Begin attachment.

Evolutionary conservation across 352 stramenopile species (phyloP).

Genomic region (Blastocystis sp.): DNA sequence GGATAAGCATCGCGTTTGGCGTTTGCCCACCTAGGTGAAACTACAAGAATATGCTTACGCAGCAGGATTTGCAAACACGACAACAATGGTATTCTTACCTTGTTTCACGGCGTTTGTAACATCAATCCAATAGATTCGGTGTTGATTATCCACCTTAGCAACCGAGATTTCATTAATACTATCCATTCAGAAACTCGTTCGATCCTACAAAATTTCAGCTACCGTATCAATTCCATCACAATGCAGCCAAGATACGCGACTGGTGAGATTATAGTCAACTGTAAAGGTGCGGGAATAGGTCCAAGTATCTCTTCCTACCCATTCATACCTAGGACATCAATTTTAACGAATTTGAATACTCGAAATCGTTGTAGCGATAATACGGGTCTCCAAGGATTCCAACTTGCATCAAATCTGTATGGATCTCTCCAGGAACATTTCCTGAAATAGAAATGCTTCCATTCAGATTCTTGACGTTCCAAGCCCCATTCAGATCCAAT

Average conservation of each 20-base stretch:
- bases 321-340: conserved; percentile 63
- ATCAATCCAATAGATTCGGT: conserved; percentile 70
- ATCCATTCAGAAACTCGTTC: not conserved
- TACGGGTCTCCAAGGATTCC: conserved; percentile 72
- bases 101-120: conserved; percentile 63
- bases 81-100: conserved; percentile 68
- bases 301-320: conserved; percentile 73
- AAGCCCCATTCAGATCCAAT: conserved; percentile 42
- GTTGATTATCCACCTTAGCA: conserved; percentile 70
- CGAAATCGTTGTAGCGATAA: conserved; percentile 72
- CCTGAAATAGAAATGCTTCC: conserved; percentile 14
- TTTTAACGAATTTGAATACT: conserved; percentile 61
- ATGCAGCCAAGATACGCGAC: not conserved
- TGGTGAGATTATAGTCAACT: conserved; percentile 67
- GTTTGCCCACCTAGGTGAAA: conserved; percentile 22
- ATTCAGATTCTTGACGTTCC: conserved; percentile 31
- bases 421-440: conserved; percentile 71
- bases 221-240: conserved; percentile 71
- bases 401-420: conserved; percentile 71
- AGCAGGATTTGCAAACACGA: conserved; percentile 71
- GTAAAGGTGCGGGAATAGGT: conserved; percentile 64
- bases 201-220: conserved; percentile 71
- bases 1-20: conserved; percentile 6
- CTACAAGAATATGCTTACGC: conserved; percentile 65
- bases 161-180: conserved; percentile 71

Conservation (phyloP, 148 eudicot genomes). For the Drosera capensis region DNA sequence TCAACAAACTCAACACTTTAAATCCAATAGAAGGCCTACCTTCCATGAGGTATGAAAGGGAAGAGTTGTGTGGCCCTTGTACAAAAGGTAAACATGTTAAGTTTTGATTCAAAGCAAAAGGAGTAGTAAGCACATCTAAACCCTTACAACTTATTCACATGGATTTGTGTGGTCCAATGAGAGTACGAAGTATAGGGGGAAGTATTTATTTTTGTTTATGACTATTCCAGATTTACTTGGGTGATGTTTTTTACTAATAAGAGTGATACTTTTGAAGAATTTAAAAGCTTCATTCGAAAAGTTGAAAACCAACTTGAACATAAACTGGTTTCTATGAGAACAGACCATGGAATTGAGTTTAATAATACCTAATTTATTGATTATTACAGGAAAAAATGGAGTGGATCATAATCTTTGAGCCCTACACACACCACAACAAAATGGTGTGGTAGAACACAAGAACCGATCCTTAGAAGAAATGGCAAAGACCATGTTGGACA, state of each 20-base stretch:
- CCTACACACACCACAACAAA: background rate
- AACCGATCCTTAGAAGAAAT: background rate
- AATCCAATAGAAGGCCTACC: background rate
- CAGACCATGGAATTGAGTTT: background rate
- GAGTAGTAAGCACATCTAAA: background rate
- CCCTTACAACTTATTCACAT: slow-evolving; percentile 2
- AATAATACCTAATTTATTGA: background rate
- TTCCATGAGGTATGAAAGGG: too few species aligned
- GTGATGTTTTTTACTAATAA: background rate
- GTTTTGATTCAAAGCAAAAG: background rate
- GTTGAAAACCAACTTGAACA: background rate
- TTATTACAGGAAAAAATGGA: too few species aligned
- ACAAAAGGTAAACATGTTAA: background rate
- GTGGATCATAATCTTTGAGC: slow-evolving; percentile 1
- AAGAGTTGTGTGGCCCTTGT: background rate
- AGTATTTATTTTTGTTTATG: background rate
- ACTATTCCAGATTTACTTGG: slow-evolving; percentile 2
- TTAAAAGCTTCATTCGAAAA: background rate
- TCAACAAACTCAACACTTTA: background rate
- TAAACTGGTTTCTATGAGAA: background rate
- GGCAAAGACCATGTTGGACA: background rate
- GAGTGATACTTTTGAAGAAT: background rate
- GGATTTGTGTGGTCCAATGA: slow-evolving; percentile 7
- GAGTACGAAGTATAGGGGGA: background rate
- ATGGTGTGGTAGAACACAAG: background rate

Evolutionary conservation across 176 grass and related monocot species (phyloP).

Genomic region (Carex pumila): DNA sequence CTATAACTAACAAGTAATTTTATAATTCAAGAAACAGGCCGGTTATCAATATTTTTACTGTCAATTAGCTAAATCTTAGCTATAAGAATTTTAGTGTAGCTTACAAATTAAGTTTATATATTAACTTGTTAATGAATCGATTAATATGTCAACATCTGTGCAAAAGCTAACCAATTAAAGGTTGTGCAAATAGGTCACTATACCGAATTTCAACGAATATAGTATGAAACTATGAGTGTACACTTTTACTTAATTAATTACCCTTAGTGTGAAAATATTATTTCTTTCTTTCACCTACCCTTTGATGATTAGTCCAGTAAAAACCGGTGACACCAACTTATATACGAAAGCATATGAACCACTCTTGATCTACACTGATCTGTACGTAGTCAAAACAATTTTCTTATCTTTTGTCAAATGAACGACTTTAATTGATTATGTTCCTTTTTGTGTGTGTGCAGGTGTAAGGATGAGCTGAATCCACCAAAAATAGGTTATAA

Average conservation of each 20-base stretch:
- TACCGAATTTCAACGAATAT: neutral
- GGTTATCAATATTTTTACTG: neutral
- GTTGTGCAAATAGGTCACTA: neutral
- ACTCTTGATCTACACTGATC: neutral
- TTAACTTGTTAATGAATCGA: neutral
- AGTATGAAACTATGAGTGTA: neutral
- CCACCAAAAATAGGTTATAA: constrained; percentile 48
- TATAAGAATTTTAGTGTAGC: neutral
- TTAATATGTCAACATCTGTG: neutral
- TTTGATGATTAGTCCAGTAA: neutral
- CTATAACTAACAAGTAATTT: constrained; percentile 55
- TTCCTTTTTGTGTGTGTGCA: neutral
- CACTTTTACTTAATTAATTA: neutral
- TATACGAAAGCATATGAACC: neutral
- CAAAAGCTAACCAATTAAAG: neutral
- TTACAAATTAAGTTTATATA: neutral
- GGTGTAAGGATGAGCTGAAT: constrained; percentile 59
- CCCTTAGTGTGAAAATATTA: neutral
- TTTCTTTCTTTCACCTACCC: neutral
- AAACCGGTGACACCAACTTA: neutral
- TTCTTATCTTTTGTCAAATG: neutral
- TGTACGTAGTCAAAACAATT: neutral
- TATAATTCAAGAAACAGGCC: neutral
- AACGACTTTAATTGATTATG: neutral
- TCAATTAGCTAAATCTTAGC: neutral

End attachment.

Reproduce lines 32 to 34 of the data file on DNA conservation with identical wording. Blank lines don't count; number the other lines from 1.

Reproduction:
- AATCCAATAGAAGGCCTACC: background rate
- CAGACCATGGAATTGAGTTT: background rate
- GAGTAGTAAGCACATCTAAA: background rate